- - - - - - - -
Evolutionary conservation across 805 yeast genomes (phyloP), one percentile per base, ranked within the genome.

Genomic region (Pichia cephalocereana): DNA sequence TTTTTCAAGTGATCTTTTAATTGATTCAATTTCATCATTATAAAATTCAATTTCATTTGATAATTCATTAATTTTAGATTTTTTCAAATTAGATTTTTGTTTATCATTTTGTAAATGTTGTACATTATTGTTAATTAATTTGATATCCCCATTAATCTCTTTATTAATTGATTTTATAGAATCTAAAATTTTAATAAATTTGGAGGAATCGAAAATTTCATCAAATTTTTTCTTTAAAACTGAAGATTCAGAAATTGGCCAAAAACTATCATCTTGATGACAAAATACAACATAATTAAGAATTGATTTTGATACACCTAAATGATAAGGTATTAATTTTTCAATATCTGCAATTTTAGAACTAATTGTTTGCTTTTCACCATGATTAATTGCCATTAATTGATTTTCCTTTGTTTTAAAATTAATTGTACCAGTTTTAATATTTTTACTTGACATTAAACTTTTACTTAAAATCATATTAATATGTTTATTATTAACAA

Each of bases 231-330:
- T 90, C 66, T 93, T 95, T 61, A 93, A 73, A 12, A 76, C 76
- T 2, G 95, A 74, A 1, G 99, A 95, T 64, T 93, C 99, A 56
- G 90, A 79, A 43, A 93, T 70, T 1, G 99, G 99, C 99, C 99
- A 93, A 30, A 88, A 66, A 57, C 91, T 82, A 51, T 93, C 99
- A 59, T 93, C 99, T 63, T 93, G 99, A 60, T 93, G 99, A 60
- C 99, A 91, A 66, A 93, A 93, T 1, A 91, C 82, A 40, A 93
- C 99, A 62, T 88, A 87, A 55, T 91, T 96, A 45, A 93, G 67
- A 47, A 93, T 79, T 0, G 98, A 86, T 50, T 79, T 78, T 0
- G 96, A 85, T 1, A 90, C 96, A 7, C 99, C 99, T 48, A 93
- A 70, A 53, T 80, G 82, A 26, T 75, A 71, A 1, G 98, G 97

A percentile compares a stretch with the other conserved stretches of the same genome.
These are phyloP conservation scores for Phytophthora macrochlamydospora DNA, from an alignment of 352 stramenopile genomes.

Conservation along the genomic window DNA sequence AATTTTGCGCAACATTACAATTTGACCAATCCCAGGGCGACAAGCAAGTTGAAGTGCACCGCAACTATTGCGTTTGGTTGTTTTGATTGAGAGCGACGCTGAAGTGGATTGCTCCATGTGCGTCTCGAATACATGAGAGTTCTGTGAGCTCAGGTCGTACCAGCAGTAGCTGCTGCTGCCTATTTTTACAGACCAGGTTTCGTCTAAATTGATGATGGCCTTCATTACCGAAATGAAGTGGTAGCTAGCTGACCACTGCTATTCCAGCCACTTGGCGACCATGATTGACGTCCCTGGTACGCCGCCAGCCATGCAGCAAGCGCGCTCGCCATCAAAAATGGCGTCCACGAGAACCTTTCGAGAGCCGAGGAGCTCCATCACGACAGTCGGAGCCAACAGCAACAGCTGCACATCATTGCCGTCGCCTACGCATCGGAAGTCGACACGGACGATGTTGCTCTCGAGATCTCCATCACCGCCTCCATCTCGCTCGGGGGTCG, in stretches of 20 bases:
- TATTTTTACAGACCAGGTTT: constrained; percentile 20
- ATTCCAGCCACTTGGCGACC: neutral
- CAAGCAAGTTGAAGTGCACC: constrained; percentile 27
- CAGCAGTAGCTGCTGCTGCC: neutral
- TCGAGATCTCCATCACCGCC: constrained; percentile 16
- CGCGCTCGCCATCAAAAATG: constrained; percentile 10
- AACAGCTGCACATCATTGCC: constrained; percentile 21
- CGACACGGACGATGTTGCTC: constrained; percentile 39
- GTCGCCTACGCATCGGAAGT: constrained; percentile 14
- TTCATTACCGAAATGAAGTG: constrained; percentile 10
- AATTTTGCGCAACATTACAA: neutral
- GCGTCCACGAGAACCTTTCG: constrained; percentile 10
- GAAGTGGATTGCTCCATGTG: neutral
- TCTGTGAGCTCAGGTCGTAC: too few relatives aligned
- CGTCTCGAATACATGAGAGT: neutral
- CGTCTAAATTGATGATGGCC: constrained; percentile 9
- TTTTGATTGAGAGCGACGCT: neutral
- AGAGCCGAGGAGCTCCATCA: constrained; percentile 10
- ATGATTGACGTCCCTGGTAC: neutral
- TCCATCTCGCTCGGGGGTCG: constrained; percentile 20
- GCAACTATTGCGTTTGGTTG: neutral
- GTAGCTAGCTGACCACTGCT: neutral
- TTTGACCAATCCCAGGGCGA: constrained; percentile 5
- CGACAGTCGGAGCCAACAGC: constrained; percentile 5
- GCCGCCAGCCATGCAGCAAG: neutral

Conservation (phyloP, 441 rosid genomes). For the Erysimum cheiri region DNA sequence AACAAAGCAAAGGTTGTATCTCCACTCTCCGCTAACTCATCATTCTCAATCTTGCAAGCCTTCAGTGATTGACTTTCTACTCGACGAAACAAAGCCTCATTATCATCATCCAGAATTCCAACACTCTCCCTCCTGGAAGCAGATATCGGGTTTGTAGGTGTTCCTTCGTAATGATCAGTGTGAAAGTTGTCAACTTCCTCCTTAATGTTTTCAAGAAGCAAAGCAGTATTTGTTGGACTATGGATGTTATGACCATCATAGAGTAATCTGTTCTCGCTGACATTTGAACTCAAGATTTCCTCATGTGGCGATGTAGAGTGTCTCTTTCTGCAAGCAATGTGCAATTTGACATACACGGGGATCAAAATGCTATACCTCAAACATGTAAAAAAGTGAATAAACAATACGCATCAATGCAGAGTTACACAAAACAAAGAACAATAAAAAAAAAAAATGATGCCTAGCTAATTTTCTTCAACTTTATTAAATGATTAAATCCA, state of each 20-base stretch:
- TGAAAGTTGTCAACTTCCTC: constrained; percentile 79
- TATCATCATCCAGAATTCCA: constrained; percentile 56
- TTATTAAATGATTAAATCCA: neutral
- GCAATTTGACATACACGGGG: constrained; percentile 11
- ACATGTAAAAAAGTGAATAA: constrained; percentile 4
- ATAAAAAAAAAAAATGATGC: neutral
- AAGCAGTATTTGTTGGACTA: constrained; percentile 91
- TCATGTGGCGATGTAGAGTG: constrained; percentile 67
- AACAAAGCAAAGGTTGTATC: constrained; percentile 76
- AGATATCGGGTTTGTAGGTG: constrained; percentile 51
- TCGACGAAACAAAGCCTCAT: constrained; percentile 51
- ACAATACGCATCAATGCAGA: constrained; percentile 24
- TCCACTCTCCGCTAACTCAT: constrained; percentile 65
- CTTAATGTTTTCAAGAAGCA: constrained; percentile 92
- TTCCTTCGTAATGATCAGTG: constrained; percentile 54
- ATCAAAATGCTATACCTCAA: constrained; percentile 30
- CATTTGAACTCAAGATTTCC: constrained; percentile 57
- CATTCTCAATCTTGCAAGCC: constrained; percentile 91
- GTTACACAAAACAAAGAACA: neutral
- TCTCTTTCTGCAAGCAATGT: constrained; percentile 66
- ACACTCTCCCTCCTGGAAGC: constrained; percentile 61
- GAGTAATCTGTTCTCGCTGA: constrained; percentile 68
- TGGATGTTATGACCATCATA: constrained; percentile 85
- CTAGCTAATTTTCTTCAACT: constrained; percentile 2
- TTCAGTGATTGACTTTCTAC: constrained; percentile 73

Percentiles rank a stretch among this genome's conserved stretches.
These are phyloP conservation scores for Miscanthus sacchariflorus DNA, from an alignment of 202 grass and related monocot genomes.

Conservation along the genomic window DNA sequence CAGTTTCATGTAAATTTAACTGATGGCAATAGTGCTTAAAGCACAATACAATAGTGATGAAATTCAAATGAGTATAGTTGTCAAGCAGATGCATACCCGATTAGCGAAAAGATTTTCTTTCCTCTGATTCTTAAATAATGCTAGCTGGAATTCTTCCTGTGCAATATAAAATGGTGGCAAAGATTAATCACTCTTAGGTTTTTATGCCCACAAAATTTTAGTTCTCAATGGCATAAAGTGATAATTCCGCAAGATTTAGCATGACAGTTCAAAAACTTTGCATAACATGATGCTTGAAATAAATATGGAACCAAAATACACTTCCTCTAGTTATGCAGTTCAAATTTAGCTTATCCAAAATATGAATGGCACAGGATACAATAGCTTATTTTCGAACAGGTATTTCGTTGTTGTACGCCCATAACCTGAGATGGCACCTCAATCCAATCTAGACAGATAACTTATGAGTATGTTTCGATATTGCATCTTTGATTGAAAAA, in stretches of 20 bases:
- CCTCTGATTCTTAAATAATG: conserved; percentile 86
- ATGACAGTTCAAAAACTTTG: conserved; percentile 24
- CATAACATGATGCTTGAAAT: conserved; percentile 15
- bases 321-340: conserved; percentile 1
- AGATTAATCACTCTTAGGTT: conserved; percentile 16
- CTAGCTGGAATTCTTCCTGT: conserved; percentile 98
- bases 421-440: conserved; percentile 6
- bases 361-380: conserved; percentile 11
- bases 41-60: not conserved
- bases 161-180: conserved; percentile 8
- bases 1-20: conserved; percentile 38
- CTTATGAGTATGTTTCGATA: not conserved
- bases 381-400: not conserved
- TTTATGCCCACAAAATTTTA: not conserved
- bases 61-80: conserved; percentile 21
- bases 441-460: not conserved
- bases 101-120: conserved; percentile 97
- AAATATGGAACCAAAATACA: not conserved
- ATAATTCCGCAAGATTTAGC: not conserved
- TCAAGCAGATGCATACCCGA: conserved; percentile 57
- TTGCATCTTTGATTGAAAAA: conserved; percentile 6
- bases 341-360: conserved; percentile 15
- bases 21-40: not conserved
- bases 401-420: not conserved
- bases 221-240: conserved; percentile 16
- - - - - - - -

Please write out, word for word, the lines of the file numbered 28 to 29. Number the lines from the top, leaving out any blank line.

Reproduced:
- GCGTCCACGAGAACCTTTCG: constrained; percentile 10
- GAAGTGGATTGCTCCATGTG: neutral